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Clinton's recall of Bosnia faulted

Aides say she may have misspoken

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Globe Staff And Associated Press / March 25, 2008

After a video surfaced and questions were raised about her account, Hillary Clinton's campaign acknowledged yesterday that she may have misspoken when she described a harrowing visit to Bosnia while she was first lady.

"I remember landing under sniper fire," she said during a speech last week as she sought to burnish her commander-in-chief credentials. "There was supposed to be some kind of a greeting ceremony at the airport, but instead we just ran with our heads down to get into the vehicles to get to our base."

But a CBS report on the March 1996 visit - distributed by Barack Obama's campaign - shows Clinton greeting soldiers at the base near Tuzla without wearing a helmet and with her daughter, Chelsea, in tow, also sans helmet. The CBS correspondent, however, says it was one of the more dangerous places in Bosnia - too hazardous for the president to tour.

The Clinton camp emphasized that latter point, while conceding she might have embellished the details.

However, the Obama campaign suggested the anecdote was a deliberate attempt to mislead voters. "The Tuzla story, now thoroughly debunked, joins a growing list of instances in which Senator Clinton has exaggerated her role in foreign and domestic policymaking," it said in a statement.

Clinton often cites the good-will trip she took with her daughter and several celebrities as a part of her foreign policy experience, without mentioning running for cover. After her speech last Monday, she repeated the account of running from the plane to the cars when she was asked about it by reporters. She also said she was moved into the cockpit of the C-17 cargo plane as they were flying into Tuzla Air Base.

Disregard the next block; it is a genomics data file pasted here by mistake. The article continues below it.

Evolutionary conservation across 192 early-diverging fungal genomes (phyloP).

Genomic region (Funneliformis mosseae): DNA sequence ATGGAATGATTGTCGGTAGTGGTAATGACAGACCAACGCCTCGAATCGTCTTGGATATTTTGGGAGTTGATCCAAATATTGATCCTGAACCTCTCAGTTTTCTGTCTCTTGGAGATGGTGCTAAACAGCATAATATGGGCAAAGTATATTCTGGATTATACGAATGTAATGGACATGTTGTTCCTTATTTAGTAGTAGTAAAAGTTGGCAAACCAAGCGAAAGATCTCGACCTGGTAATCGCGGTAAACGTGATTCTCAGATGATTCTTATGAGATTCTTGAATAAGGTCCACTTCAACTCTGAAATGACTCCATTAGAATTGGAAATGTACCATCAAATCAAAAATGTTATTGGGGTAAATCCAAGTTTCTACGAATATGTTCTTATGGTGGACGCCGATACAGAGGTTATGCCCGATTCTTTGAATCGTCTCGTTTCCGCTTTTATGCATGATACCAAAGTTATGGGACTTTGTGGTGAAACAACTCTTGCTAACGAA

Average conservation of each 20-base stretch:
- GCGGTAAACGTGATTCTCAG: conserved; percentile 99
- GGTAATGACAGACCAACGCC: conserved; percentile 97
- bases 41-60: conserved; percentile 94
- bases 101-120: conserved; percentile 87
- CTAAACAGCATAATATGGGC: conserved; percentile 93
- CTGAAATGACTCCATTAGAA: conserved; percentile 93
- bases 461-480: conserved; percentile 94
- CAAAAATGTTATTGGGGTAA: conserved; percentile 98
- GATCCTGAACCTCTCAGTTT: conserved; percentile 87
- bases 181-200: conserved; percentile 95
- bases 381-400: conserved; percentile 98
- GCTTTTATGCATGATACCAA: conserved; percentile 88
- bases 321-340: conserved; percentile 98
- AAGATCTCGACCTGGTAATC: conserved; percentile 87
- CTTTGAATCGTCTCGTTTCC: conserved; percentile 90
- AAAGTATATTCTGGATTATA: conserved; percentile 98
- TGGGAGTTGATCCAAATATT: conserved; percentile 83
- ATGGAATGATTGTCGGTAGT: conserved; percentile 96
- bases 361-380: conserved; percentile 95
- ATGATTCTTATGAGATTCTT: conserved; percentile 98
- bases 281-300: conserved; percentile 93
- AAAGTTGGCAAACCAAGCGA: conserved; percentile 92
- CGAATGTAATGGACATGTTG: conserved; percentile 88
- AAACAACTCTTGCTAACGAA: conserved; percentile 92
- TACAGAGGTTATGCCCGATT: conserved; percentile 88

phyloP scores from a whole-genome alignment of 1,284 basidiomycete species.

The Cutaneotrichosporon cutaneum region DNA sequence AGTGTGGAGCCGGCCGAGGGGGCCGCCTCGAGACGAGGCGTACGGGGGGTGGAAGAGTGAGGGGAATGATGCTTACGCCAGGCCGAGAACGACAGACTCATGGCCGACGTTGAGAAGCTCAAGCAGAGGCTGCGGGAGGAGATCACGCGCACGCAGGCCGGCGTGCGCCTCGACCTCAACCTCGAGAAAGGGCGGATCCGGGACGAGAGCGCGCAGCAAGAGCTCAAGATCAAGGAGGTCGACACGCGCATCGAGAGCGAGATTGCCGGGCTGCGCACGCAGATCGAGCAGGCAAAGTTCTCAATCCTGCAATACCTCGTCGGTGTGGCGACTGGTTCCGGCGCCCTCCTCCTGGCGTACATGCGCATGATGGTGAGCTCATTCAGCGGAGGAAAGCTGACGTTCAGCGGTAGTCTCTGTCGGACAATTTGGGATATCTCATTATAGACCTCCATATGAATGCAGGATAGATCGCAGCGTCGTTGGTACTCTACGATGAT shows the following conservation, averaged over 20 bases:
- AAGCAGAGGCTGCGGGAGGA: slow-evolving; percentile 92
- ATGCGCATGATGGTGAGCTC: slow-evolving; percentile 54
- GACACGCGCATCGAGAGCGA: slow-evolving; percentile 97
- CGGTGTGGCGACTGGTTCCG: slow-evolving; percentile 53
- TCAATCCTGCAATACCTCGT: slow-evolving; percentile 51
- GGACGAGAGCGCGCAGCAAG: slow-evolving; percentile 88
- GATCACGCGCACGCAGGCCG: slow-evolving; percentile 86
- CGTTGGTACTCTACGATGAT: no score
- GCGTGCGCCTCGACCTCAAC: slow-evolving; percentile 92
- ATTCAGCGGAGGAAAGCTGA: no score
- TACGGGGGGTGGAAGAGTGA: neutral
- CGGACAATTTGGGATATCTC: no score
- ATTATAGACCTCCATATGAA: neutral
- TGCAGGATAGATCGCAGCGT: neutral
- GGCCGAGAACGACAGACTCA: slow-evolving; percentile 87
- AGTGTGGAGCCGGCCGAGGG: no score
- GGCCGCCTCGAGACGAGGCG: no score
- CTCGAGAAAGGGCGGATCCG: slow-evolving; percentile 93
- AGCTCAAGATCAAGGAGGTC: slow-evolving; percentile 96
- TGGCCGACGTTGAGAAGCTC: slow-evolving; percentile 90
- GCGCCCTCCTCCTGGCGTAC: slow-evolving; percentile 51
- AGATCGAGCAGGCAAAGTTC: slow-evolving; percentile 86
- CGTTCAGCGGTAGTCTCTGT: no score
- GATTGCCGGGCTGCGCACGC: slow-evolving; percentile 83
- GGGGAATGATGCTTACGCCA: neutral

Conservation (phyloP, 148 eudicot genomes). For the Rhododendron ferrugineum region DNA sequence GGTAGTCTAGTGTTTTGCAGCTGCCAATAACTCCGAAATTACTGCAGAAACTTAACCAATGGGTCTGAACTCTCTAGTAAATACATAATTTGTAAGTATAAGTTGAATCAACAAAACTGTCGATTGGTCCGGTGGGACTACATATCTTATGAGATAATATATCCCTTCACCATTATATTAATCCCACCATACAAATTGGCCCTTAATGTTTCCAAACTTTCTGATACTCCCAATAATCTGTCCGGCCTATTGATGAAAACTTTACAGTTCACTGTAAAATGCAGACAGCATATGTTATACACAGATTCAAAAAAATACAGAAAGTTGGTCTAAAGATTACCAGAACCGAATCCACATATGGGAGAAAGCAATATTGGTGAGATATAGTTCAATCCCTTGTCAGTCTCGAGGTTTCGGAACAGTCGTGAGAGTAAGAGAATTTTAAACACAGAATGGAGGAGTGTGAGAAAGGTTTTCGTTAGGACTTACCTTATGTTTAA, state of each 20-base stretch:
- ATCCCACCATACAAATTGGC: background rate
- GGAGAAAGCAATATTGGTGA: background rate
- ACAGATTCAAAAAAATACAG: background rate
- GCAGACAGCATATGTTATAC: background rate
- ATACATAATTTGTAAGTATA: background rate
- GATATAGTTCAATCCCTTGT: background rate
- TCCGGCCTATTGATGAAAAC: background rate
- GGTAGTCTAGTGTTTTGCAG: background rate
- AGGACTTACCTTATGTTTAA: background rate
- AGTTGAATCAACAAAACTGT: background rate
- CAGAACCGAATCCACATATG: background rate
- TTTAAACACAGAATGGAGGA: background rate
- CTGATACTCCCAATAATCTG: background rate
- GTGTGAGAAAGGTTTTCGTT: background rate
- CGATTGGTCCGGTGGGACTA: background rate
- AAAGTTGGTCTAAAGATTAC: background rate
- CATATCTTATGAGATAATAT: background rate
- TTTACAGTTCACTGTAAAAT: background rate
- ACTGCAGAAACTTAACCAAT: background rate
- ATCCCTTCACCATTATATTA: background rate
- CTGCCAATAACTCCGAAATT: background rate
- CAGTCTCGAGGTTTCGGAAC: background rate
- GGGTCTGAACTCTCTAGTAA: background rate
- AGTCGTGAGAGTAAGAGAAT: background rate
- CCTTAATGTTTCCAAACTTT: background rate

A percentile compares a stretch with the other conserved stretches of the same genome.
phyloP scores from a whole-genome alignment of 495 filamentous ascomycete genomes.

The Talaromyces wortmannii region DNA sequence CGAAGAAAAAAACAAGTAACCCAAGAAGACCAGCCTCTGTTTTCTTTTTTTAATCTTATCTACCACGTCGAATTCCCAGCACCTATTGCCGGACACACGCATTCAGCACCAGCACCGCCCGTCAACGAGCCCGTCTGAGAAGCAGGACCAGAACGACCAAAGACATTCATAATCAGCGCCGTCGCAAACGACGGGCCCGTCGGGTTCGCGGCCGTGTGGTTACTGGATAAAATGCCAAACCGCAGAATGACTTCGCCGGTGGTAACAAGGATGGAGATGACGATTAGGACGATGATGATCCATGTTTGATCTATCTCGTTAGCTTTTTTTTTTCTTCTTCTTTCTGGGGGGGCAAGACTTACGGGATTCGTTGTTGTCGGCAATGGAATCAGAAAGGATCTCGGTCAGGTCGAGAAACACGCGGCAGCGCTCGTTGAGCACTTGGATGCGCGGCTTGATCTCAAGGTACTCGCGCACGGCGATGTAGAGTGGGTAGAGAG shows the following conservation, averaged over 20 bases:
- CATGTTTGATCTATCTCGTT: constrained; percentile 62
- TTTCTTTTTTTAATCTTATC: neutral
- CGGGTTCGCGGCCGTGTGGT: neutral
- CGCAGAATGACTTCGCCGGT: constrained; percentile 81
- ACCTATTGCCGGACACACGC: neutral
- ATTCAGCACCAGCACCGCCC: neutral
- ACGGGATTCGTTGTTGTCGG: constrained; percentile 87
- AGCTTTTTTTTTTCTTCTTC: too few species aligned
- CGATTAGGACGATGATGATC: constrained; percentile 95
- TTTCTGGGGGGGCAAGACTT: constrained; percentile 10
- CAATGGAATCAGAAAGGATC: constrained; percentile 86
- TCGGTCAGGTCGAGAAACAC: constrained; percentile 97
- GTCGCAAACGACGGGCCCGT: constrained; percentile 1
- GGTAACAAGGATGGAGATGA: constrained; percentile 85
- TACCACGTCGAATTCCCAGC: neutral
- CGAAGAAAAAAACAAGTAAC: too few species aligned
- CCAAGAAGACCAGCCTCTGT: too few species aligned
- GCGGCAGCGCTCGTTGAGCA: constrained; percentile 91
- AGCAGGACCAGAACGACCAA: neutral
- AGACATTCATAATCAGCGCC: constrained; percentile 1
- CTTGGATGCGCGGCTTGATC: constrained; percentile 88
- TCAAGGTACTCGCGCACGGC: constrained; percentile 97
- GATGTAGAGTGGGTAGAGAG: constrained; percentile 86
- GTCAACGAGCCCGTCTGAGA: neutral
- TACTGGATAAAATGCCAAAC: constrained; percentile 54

"Everyone else was told to sit on their bulletproof vests," Clinton told reporters. "And we came in, in an evasive maneuver. . . . There was no greeting ceremony, and we basically were told to run to our cars. Now, that is what happened."

But according to an Associated Press story at the time, Clinton faced no extraordinary risks on that trip.

And one of her companions on it, the comedian Sinbad, told The Washington Post he has no recollection either of the threat or reality of gunfire.

When asked yesterday about the New York senator's recent remarks on the trip, Clinton spokesman Howard Wolfson pointed to Clinton's previous written account in her book, "Living History," in which she described a shortened welcoming ceremony.

Clinton wrote: "Due to reports of snipers in the hills around the airstrip, we were forced to cut short an event on the tarmac with local children, though we did have time to meet them and their teachers and to learn how hard they had worked during the war to continue classes in any safe spot they could find."

"That is what she wrote in her book," Wolfson said. "That is what she has said many, many times and on one occasion she misspoke. This is something that the Obama campaign wants to push 'cause they have nothing positive to say about their candidate."

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